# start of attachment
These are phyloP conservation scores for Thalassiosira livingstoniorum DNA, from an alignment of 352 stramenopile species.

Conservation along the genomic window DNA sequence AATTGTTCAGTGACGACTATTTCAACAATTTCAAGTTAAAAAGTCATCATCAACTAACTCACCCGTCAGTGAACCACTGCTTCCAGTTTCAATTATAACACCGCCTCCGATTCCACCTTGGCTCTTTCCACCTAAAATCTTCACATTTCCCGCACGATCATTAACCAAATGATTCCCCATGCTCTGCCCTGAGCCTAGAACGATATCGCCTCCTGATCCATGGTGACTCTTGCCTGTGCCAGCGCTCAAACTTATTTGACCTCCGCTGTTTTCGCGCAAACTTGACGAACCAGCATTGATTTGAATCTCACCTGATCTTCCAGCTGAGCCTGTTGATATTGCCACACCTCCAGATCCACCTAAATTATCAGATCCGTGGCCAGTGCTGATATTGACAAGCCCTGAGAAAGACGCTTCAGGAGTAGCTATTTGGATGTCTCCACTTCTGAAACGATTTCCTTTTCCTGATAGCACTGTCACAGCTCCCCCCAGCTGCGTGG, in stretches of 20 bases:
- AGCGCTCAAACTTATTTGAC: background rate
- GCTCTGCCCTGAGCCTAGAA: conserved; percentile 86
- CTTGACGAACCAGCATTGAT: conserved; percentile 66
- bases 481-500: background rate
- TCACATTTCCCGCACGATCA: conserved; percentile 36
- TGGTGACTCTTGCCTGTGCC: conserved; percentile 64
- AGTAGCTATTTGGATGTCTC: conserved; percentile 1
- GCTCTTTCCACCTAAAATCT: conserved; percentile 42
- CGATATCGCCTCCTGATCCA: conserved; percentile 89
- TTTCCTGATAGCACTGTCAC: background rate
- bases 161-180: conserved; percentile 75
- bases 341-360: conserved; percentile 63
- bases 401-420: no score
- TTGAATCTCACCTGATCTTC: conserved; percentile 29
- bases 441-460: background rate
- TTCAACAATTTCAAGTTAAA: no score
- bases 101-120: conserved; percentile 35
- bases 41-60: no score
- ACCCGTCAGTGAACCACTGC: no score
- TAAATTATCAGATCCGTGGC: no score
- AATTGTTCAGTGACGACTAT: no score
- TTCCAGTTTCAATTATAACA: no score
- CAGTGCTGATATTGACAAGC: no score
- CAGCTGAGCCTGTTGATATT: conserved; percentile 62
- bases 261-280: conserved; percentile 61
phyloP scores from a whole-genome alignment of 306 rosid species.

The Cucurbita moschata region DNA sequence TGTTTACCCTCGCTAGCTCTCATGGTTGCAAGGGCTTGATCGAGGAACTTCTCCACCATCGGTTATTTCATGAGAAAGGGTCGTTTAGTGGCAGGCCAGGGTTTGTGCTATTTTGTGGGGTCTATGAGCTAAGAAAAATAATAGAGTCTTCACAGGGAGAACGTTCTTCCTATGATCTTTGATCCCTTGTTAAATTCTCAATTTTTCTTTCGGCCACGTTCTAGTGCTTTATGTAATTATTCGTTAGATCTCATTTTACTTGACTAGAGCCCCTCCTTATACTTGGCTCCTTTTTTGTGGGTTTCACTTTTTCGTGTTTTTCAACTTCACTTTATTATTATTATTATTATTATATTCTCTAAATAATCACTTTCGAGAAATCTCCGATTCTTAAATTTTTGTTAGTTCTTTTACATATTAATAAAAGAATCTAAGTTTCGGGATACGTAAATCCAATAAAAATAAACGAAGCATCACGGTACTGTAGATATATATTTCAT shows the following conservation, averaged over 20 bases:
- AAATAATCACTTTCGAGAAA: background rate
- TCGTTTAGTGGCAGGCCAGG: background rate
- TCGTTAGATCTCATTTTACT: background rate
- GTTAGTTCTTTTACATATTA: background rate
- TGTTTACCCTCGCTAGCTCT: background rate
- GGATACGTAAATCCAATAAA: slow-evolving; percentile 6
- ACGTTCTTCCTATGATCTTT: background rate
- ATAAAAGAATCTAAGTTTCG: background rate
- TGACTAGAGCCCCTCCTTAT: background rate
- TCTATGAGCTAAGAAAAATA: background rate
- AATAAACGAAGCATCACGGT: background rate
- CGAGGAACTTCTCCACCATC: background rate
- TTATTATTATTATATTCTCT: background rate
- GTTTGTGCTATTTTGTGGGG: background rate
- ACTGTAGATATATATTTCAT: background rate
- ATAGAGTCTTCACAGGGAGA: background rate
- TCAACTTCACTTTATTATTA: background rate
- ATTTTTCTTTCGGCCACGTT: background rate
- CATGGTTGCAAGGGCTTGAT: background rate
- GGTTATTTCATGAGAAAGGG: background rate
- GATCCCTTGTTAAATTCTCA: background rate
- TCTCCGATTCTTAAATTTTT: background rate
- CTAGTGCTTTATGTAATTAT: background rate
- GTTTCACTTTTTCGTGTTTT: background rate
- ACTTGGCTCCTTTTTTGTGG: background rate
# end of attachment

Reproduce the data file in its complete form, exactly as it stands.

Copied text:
These are phyloP conservation scores for Thalassiosira livingstoniorum DNA, from an alignment of 352 stramenopile species.

Conservation along the genomic window DNA sequence AATTGTTCAGTGACGACTATTTCAACAATTTCAAGTTAAAAAGTCATCATCAACTAACTCACCCGTCAGTGAACCACTGCTTCCAGTTTCAATTATAACACCGCCTCCGATTCCACCTTGGCTCTTTCCACCTAAAATCTTCACATTTCCCGCACGATCATTAACCAAATGATTCCCCATGCTCTGCCCTGAGCCTAGAACGATATCGCCTCCTGATCCATGGTGACTCTTGCCTGTGCCAGCGCTCAAACTTATTTGACCTCCGCTGTTTTCGCGCAAACTTGACGAACCAGCATTGATTTGAATCTCACCTGATCTTCCAGCTGAGCCTGTTGATATTGCCACACCTCCAGATCCACCTAAATTATCAGATCCGTGGCCAGTGCTGATATTGACAAGCCCTGAGAAAGACGCTTCAGGAGTAGCTATTTGGATGTCTCCACTTCTGAAACGATTTCCTTTTCCTGATAGCACTGTCACAGCTCCCCCCAGCTGCGTGG, in stretches of 20 bases:
- AGCGCTCAAACTTATTTGAC: background rate
- GCTCTGCCCTGAGCCTAGAA: conserved; percentile 86
- CTTGACGAACCAGCATTGAT: conserved; percentile 66
- bases 481-500: background rate
- TCACATTTCCCGCACGATCA: conserved; percentile 36
- TGGTGACTCTTGCCTGTGCC: conserved; percentile 64
- AGTAGCTATTTGGATGTCTC: conserved; percentile 1
- GCTCTTTCCACCTAAAATCT: conserved; percentile 42
- CGATATCGCCTCCTGATCCA: conserved; percentile 89
- TTTCCTGATAGCACTGTCAC: background rate
- bases 161-180: conserved; percentile 75
- bases 341-360: conserved; percentile 63
- bases 401-420: no score
- TTGAATCTCACCTGATCTTC: conserved; percentile 29
- bases 441-460: background rate
- TTCAACAATTTCAAGTTAAA: no score
- bases 101-120: conserved; percentile 35
- bases 41-60: no score
- ACCCGTCAGTGAACCACTGC: no score
- TAAATTATCAGATCCGTGGC: no score
- AATTGTTCAGTGACGACTAT: no score
- TTCCAGTTTCAATTATAACA: no score
- CAGTGCTGATATTGACAAGC: no score
- CAGCTGAGCCTGTTGATATT: conserved; percentile 62
- bases 261-280: conserved; percentile 61
phyloP scores from a whole-genome alignment of 306 rosid species.

The Cucurbita moschata region DNA sequence TGTTTACCCTCGCTAGCTCTCATGGTTGCAAGGGCTTGATCGAGGAACTTCTCCACCATCGGTTATTTCATGAGAAAGGGTCGTTTAGTGGCAGGCCAGGGTTTGTGCTATTTTGTGGGGTCTATGAGCTAAGAAAAATAATAGAGTCTTCACAGGGAGAACGTTCTTCCTATGATCTTTGATCCCTTGTTAAATTCTCAATTTTTCTTTCGGCCACGTTCTAGTGCTTTATGTAATTATTCGTTAGATCTCATTTTACTTGACTAGAGCCCCTCCTTATACTTGGCTCCTTTTTTGTGGGTTTCACTTTTTCGTGTTTTTCAACTTCACTTTATTATTATTATTATTATTATATTCTCTAAATAATCACTTTCGAGAAATCTCCGATTCTTAAATTTTTGTTAGTTCTTTTACATATTAATAAAAGAATCTAAGTTTCGGGATACGTAAATCCAATAAAAATAAACGAAGCATCACGGTACTGTAGATATATATTTCAT shows the following conservation, averaged over 20 bases:
- AAATAATCACTTTCGAGAAA: background rate
- TCGTTTAGTGGCAGGCCAGG: background rate
- TCGTTAGATCTCATTTTACT: background rate
- GTTAGTTCTTTTACATATTA: background rate
- TGTTTACCCTCGCTAGCTCT: background rate
- GGATACGTAAATCCAATAAA: slow-evolving; percentile 6
- ACGTTCTTCCTATGATCTTT: background rate
- ATAAAAGAATCTAAGTTTCG: background rate
- TGACTAGAGCCCCTCCTTAT: background rate
- TCTATGAGCTAAGAAAAATA: background rate
- AATAAACGAAGCATCACGGT: background rate
- CGAGGAACTTCTCCACCATC: background rate
- TTATTATTATTATATTCTCT: background rate
- GTTTGTGCTATTTTGTGGGG: background rate
- ACTGTAGATATATATTTCAT: background rate
- ATAGAGTCTTCACAGGGAGA: background rate
- TCAACTTCACTTTATTATTA: background rate
- ATTTTTCTTTCGGCCACGTT: background rate
- CATGGTTGCAAGGGCTTGAT: background rate
- GGTTATTTCATGAGAAAGGG: background rate
- GATCCCTTGTTAAATTCTCA: background rate
- TCTCCGATTCTTAAATTTTT: background rate
- CTAGTGCTTTATGTAATTAT: background rate
- GTTTCACTTTTTCGTGTTTT: background rate
- ACTTGGCTCCTTTTTTGTGG: background rate